It would be easy to conclude the stock market is having a strong 2017 based on a quick glance at the S&P 500 or Dow but a deeper look reveals the market is not participating in the rally evenly. Of the major size and style segments, only larger growth companies were performing well through the end of May as value and small companies struggled to make significant gains.
Mega-caps led the way as the five biggest names in the S&P 500, all well-known technology companies – Apple, Alphabet (Google), Amazon, Facebook and Microsoft – were up 25% year-to-date. Since the S&P 500 is a cap-weighted index, these five stocks have the most influence of any group of five stocks, comprising between 12% to 13% of the index. The equal weight S&P 500, which gives these companies a combined 1% weight, is more than two percentage points lower than the cap-weighted index on the year. The Russell 2000, a small-cap index, was up just 1.5% through the end of May. Most of the market’s performance is being driven by a small number of firms.
Unsurprisingly, sectors that tend to be comprised of growth companies, like Information Technology, are doing better than sectors that tend to be comprised of value companies, like Energy, Telecoms and Financials. Part of the explanation for these sectors’ struggles is due to specifics within the sector, such as concerns over the price of oil and weakness in banking stocks, but part is predicted by longer-term trends in the style cycle.
It is human nature to want to overreact to short-term trends but it is important to keep in mind last year favored small-value stocks as Energy, Financials and Telecoms all outperformed Technology stocks. Over the past few days (and right before we published this blog post), the same group of five mega-cap tech stocks that did so well through May are down between 4-6%. The best course of action to achieve investment success is to stay disciplined and trust your long-term investment strategy.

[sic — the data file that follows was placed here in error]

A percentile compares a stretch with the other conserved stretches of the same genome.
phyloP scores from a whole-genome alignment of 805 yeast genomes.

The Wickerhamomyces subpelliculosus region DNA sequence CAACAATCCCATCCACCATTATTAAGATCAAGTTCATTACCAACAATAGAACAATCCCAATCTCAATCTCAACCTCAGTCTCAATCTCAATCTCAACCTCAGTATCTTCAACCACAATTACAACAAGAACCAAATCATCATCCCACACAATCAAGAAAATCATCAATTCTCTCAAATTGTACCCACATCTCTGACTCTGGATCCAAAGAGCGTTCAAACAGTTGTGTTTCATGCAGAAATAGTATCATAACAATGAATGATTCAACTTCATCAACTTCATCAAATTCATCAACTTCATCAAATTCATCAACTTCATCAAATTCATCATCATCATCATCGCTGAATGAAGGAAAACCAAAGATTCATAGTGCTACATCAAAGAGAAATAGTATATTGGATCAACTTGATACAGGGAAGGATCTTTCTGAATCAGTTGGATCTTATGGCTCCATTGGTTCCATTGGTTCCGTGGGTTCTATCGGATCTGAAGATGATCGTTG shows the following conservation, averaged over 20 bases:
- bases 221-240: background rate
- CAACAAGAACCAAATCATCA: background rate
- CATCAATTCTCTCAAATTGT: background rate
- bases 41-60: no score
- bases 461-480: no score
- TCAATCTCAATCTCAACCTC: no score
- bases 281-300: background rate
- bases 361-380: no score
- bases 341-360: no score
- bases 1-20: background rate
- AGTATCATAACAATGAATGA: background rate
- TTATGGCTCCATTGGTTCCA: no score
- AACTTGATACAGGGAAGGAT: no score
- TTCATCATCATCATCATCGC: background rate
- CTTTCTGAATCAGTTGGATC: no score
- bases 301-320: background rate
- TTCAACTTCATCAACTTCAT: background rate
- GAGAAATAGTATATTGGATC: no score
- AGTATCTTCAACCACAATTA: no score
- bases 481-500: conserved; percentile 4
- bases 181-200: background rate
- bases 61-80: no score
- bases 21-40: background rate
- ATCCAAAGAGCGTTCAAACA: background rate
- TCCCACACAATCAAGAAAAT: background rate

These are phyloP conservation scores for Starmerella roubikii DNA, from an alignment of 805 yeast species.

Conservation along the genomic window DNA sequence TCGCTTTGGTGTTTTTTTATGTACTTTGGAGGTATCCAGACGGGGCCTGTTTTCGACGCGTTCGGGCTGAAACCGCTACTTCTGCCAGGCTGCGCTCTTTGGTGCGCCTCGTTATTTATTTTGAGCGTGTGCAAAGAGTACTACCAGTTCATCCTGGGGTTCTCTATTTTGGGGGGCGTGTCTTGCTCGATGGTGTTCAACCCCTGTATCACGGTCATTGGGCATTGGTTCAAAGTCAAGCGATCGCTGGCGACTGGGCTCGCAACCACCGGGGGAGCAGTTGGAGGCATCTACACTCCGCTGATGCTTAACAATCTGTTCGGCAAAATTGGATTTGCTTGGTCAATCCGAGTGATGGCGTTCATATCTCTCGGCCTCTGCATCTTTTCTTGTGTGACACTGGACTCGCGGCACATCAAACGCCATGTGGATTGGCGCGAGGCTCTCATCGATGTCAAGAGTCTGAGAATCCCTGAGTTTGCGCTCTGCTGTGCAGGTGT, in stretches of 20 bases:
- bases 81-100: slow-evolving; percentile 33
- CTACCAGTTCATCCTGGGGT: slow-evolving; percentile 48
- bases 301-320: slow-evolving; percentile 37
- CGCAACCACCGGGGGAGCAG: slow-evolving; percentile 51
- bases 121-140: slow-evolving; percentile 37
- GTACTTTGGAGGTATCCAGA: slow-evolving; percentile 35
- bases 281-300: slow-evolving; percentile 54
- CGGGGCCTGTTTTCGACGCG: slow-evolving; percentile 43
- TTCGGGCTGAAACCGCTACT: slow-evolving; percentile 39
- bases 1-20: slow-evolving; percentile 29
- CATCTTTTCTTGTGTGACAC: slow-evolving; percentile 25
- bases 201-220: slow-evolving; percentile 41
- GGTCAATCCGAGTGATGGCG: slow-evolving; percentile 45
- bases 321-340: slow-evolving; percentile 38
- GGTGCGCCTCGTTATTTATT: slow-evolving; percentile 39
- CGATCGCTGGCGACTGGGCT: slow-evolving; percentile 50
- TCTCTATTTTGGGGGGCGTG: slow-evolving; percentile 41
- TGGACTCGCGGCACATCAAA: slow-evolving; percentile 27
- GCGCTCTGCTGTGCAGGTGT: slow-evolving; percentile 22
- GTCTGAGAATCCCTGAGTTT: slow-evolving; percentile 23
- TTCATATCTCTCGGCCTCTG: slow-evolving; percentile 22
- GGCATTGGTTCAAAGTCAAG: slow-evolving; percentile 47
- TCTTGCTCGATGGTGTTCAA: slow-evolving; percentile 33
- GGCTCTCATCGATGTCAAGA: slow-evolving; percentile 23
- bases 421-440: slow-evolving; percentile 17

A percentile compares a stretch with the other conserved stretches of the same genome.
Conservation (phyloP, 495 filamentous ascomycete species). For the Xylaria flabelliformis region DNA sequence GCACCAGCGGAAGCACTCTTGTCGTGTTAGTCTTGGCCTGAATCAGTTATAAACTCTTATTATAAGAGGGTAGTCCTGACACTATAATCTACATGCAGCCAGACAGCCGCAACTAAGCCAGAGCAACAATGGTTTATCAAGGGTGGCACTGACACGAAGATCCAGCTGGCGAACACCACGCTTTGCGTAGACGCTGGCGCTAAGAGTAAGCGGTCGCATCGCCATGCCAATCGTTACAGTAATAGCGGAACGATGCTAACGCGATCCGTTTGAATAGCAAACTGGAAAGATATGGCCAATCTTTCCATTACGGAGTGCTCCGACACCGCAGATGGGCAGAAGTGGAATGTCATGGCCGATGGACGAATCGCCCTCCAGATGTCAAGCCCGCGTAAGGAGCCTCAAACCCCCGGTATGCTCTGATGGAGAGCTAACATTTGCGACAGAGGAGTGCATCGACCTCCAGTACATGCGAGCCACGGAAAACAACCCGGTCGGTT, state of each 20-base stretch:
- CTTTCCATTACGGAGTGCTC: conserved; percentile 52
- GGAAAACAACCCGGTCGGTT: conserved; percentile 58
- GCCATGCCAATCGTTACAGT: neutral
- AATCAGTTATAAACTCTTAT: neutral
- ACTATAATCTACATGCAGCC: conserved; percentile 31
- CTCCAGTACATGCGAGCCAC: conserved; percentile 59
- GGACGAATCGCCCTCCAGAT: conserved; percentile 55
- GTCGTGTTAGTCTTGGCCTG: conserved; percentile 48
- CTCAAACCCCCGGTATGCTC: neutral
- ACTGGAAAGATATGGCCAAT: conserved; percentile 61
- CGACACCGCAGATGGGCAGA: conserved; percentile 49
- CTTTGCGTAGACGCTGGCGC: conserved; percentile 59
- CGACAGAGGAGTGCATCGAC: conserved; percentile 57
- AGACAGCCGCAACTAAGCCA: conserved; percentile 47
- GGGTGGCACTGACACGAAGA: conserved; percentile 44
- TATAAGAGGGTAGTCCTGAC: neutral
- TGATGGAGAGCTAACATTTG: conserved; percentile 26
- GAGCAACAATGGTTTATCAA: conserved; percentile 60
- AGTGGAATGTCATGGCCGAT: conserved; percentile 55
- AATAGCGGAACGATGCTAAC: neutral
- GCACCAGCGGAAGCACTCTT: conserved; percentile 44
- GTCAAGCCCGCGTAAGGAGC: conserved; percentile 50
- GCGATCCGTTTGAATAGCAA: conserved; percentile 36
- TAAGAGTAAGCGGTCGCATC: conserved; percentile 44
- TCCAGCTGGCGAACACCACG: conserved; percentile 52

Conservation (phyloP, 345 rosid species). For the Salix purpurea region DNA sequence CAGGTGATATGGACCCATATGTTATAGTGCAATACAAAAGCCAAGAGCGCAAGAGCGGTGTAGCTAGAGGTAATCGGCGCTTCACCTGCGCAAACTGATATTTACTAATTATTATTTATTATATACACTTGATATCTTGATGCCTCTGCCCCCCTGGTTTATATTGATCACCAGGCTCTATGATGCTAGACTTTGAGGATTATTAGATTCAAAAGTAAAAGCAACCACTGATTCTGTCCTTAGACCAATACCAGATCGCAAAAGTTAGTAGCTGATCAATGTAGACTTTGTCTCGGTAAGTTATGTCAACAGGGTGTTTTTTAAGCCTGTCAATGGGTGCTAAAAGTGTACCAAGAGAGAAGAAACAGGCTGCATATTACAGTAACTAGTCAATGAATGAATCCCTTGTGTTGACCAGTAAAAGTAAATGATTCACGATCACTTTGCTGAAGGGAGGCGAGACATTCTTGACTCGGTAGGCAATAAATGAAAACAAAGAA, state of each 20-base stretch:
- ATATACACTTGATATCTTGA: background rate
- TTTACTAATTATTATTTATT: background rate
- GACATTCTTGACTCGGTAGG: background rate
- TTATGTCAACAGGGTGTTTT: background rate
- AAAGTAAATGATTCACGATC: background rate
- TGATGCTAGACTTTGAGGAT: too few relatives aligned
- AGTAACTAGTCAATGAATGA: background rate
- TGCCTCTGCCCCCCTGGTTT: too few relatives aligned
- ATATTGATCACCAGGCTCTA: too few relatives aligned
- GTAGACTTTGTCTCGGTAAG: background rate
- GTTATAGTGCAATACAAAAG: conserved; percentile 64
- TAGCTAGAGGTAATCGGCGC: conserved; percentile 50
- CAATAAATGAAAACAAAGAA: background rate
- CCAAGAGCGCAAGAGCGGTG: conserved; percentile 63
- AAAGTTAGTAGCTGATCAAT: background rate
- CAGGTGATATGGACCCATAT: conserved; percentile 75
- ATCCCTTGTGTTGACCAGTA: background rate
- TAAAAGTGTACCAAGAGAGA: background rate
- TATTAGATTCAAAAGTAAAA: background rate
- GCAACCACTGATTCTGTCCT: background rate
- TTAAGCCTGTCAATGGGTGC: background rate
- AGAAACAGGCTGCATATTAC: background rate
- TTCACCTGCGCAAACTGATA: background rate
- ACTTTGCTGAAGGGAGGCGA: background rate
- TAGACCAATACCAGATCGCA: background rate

Besides the performance of large-growth stocks, another major storyline in 2017 is the remarkable calmness of the market in the face of growing geopolitical tension, especially in North Korea and the Middle East, the constant threat of terrorism worldwide and populist movements across the developed world, including the US. Jeremy Siegel contends the market favors the Republican agenda rather than the Trump agenda but many, including speakers at the Annual CFA Conference held recently in Philadelphia, are puzzled by this sustained period of low volatility. There is reason to be confident, however, as the US economy continues to lead the way in its expansion. At some point volatility will return and investors should be prepared but for now, volatility is about as low as it can be.